Like pacesetters in a deadly long-distance race, Italy and Spain have for weeks charted new and frightening territory, as the coronavirus pandemic grips Europe. Citizens have watched in anguish, as daily death tolls climbed close to a thousand and hospitals were overwhelmed. At the weekend, nearly a month after Rome and Madrid imposed national lockdowns, the first glimmerings of a reward for an unprecedented period of collective self-restraint were visible. In Italy, Sunday’s reported death toll of 525 was the smallest daily increase since 19 March, and the number of people requiring hospital treatment also fell. In Spain, the growth rate of the number of infections was the lowest since the pandemic began.
The uplifting data appears to confirm the positive impact of effective physical distancing on the virus’s spread. Italy’s health minister, Roberto Speranza, is expected to extend the country’s lockdown well beyond its current end date of 13 April, and the government will wait to see the downward trends maintained over a number of days. In Spain, the prime minister, Pedro Sánchez, has already extended the shutdown until 26 April. But the welcome flattening of those dismal curves creates dilemmas and quandaries that are no less daunting for being the result of good news.
As Spanish and Italian citizens desperately seek some respite and the spectre of the deepest global recession since the 1930s looms, their politicians’ thoughts are turning to how to manage a loosening of restrictions on people and business, while minimisingthe risk of triggering a second deadly wave.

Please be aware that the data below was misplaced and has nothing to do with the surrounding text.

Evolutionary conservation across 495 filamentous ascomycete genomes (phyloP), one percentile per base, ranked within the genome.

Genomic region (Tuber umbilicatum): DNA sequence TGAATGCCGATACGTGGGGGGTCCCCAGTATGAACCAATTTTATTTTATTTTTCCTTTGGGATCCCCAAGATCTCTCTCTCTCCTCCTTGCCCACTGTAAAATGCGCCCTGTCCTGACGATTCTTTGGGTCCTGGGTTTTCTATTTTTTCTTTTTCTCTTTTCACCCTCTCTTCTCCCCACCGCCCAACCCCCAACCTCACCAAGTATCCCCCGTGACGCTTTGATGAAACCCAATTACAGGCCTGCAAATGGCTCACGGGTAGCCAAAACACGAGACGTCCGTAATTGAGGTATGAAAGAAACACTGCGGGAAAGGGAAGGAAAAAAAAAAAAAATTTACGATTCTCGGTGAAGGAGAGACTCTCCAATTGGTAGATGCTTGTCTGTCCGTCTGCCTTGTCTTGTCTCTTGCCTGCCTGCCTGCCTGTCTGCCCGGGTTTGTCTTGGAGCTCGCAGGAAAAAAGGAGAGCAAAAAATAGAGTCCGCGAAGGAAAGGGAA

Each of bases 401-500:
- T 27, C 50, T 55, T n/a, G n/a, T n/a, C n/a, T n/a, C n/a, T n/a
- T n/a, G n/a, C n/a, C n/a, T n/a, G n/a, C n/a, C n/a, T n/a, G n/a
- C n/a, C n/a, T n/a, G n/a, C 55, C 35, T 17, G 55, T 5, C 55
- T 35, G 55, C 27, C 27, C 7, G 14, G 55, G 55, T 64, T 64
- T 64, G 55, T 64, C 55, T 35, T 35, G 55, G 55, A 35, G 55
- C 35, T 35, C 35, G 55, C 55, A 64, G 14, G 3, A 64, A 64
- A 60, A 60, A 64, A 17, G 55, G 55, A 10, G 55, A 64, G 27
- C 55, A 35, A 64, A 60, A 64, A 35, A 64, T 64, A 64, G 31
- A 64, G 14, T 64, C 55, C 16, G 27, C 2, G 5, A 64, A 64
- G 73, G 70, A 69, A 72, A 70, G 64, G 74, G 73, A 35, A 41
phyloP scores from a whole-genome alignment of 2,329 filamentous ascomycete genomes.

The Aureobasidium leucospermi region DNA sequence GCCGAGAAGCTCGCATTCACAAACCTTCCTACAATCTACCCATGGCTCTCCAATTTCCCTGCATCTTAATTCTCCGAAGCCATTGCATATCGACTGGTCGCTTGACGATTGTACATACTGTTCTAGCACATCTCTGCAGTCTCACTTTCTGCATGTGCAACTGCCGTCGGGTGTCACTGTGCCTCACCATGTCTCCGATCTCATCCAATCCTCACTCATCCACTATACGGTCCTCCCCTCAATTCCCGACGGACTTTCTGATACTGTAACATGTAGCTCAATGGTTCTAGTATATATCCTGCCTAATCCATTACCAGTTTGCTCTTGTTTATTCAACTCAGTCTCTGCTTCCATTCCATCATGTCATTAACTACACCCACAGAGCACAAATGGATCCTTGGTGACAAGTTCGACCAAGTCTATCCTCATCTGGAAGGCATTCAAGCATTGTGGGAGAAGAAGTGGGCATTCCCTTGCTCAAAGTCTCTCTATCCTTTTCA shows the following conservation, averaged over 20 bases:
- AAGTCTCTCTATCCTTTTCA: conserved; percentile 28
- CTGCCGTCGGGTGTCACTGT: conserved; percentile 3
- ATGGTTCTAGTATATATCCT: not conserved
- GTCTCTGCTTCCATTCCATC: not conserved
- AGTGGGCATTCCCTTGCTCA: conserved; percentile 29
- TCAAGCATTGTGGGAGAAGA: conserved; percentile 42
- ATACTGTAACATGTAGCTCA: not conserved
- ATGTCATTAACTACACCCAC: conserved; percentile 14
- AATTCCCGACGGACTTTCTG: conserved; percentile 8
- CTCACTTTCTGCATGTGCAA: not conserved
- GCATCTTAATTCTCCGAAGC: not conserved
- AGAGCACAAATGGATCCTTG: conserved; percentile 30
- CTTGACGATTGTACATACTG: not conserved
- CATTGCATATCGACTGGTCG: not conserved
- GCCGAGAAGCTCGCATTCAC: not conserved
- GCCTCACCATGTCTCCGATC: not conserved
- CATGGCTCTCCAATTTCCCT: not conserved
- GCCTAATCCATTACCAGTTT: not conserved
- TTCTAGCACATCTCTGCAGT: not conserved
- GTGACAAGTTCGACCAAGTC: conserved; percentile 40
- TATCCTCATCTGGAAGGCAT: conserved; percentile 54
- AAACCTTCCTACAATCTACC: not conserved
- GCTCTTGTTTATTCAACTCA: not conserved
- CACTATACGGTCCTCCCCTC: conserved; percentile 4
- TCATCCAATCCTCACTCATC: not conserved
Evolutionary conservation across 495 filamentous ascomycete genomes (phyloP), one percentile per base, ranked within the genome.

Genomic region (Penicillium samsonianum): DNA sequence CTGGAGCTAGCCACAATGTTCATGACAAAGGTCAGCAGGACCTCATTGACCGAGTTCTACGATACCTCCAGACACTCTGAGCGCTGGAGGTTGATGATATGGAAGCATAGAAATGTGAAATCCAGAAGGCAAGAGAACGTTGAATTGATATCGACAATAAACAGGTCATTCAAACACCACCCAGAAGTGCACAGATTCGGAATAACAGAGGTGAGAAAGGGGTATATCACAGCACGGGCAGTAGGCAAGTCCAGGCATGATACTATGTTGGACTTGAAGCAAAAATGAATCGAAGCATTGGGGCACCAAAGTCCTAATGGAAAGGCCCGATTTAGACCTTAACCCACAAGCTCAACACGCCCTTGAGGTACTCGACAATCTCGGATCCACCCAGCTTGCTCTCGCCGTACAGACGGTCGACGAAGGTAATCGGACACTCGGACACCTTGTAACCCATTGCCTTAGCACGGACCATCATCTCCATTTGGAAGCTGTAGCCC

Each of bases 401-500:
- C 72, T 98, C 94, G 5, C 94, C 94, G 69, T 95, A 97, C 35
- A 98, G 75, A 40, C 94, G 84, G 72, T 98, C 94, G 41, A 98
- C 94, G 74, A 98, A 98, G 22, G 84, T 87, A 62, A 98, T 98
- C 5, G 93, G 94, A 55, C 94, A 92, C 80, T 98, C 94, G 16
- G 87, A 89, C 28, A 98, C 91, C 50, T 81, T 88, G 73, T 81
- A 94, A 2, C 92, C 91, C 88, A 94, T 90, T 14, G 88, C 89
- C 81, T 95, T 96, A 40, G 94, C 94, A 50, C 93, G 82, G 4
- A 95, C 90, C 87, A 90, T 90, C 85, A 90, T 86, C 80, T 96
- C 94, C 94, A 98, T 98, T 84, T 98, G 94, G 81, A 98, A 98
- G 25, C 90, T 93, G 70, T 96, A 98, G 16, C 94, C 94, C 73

The task, as Mr Speranza says, is to work out a way “to live with the virus” until a vaccine is discovered. Mr Sánchez has indicated that a ban on all non-essential work will be lifted after Easter. Other European countries, including France and Austria, where some shops will reopen next week, have also begun to game-plan the second phase of the crisis. The modus vivendi will, if it is to work, involve continued physical distancing, much greater testing and contact tracing in the community, and a functioning antibody test to establish who has had and recovered from the disease. The French prime minister, Édouard Philippe, has emphasised that any easing of the lockdown in France will be “fearsomely complex” and is not likely to happen “in one move everywhere and for everyone”. The politics of easing lockdown will be as fraught and treacherous as imposing it in the first place.
As the death rate here continues to rise steeply, ministers are, rightly, preoccupied with reinforcing one stark message: a rigorously observed lockdown for an extended period to come is the only way to save thousands of lives that would otherwise be lost. But as other countries begin to unveil looser measures, the pressure on the government to reveal its own eventual exit strategy will be intense. It must do the necessary groundwork now.
The challenges will be multiple: in Germany, scientists have estimated that the current level of 50,000 tests a day – compared with around 10,000 in Britain – would be insufficient to allow even a partial end to lockdown. A system of effective contact tracing will need to be devised. Certain sections of the population will need to be told that they must continue to stay at home. Particular types of businesses may need to be prioritised at the expense of others. In March, the British government was badly behind the curve when it came to moving to a form of lockdown. If it is to maintain the confidence and cooperation of the public in staying at home, it will soon need to offer a credible account of what comes next.